Swedish: anden


Slovene - Slovenia
In one of his books, Sven Hedin includes the following translation of an Uyghur poem:

Du är lik den hvita anden. Jag skulle önska att få tillbringa natten vid din barm. Da du dansar till aftonens strängaspel, sväfva de vackra banden kring dig. Jag sitter hos mig, du hos dig, men jag vet att du tänker på mig. [...] (Sven Hedin, Asien: tusen mil på okända vägar (1903), vol. 1, p. 520)

(For more context, see the attached picture.)

Now my question is, does anden in the above passage come from and (duck) or from ande (spirit)? And is there anything in the grammar of the passage (as opposed to the meaning of the words) that would help us determine that? For example, would the adjective (h)vita take the masculine suffix -e if the "spirit" sense were intended?

I looked into different translations of the book and the opinions there seem to be divided:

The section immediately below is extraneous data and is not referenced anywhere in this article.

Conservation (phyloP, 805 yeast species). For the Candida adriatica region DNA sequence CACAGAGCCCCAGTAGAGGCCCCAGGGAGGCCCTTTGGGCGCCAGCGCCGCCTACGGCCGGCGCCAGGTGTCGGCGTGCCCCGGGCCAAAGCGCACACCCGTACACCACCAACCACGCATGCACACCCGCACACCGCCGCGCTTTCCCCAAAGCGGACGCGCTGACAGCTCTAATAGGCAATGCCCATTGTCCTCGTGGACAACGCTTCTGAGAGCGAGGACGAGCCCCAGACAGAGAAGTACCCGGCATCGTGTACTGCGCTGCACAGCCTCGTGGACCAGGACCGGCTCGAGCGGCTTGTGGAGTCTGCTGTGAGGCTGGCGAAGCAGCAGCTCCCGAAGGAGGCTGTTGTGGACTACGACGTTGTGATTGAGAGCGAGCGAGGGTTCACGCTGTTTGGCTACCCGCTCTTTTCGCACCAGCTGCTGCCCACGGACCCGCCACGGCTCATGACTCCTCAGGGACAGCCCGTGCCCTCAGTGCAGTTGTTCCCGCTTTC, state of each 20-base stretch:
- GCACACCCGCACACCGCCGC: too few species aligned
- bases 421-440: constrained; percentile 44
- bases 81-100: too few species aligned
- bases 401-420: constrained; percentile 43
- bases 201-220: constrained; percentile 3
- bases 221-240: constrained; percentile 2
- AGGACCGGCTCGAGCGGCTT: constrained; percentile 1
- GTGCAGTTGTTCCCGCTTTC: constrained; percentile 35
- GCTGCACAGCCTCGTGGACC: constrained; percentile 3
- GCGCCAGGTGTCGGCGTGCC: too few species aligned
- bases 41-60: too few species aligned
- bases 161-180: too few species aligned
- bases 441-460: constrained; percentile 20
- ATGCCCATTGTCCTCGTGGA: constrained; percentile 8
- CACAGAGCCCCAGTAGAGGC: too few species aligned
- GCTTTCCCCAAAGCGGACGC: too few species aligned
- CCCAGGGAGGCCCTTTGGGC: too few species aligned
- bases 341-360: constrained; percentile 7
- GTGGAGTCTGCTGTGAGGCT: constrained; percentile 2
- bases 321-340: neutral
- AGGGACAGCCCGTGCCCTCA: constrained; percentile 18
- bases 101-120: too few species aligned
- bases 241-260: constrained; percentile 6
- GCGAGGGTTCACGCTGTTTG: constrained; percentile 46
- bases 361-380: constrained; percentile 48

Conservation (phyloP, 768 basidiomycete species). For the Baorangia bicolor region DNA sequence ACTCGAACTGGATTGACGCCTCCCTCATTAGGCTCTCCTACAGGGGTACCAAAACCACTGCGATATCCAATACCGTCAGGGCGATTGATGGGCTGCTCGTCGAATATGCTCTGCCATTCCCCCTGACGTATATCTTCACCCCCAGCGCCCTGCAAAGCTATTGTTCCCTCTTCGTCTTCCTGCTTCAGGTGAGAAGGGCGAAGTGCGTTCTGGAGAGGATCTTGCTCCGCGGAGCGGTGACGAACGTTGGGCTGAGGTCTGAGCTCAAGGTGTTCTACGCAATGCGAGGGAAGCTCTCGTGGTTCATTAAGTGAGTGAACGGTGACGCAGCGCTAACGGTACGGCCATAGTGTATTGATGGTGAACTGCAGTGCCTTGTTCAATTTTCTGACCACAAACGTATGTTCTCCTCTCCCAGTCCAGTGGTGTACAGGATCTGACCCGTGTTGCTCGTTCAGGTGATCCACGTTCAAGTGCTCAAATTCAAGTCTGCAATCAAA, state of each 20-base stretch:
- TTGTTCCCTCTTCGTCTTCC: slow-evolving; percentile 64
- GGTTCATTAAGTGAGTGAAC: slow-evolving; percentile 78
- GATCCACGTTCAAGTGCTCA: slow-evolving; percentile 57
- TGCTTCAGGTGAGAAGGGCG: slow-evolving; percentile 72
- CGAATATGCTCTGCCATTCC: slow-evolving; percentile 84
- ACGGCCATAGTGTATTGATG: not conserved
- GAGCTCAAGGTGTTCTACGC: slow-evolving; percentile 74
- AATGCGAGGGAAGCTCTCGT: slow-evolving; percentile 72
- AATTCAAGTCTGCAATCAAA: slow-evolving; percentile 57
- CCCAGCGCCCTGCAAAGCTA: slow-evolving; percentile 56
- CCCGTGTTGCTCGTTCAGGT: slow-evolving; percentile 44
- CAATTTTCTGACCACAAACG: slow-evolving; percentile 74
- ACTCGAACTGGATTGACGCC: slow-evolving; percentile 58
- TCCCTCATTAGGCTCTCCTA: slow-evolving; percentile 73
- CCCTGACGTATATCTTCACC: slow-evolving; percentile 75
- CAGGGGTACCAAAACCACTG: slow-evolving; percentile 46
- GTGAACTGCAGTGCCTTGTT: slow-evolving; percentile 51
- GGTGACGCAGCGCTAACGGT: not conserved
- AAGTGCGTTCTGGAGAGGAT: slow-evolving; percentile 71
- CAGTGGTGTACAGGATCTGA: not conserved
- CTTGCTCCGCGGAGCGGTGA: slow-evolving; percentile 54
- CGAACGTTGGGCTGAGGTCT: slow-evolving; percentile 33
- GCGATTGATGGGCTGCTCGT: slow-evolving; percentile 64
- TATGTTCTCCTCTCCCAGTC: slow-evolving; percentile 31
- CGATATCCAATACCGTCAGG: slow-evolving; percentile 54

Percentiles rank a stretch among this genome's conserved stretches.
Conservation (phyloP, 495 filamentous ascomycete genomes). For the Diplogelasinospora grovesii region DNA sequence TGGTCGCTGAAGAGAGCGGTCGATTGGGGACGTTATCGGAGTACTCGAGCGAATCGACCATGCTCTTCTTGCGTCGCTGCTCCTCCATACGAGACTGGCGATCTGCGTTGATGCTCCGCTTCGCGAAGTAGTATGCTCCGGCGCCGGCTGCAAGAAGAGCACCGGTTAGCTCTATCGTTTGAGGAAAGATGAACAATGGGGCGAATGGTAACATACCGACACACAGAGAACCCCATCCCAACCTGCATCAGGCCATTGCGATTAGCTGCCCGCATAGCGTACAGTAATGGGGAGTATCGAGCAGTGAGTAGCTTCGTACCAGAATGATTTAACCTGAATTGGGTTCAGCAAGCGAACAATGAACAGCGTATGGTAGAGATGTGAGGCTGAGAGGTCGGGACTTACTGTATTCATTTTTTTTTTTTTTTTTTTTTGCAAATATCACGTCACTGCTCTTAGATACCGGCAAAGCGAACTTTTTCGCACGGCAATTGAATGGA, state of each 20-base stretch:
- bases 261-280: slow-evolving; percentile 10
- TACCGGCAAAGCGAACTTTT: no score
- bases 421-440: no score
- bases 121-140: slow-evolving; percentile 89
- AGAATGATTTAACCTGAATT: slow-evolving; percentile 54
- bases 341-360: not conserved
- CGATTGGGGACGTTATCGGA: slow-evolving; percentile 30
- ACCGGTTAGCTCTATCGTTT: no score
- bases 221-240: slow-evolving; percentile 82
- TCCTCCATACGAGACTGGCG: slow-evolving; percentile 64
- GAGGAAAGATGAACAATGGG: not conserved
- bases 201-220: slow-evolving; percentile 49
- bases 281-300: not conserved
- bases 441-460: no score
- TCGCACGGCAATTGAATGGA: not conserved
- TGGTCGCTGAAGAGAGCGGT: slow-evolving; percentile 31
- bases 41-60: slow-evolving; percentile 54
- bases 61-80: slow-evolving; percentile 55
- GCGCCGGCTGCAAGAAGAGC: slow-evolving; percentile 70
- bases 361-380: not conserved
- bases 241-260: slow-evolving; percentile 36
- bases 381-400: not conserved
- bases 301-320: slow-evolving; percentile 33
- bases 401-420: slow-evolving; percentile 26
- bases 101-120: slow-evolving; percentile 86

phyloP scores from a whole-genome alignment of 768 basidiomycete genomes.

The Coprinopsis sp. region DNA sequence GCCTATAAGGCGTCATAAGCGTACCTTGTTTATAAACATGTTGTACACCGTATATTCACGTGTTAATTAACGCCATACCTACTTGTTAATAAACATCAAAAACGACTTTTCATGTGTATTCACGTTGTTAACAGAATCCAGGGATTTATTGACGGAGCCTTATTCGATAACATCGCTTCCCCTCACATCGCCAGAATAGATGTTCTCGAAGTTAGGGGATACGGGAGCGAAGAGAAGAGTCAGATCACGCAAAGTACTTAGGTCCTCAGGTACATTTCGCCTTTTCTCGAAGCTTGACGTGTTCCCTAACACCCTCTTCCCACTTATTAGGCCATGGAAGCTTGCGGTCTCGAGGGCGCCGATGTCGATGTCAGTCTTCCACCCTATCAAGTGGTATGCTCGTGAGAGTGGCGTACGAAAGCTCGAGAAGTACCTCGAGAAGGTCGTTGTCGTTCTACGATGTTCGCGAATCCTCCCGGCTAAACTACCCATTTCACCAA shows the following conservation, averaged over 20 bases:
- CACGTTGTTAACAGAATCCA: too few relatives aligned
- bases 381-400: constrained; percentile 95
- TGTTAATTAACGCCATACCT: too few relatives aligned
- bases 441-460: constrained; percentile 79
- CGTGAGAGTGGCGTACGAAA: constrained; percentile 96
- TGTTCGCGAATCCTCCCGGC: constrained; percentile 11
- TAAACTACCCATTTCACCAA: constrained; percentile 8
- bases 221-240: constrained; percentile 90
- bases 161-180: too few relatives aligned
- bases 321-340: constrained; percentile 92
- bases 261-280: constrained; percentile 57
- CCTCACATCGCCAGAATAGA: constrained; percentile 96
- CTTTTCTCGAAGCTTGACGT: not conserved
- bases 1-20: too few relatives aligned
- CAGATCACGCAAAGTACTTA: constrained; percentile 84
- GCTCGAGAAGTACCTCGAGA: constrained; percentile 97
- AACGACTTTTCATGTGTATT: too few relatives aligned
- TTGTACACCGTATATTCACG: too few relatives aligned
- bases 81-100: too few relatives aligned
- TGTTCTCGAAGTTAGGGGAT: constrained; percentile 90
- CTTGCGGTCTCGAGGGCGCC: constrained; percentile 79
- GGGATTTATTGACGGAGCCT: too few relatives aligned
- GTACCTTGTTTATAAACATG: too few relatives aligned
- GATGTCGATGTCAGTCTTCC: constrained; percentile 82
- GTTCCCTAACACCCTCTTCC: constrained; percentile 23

"Thou art like the white spirit." (Central Asia and Tibet, vol. 1, p. 448.)
"Du gleichst den weißen Ente [duck]." (Im Herzen von Asien, vol. 1, p. 394.)
"Tu ressembles à un canard [duck] bleu." (L'Asie inconnue, vol. 1, p. 272.)

So far it's ducks 2 : spirits 1, and I'd like to hear more opinions about this subject :)


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  • MattiasNYC

    Senior Member
    I think you'd have to rely on context, not grammar. I don't really see the point in saying that a spirit is white, unless there's some cultural significance to that within that group, whereas a description of a duck being white sort of makes sense and might also add something in terms of how the poem 'flows'.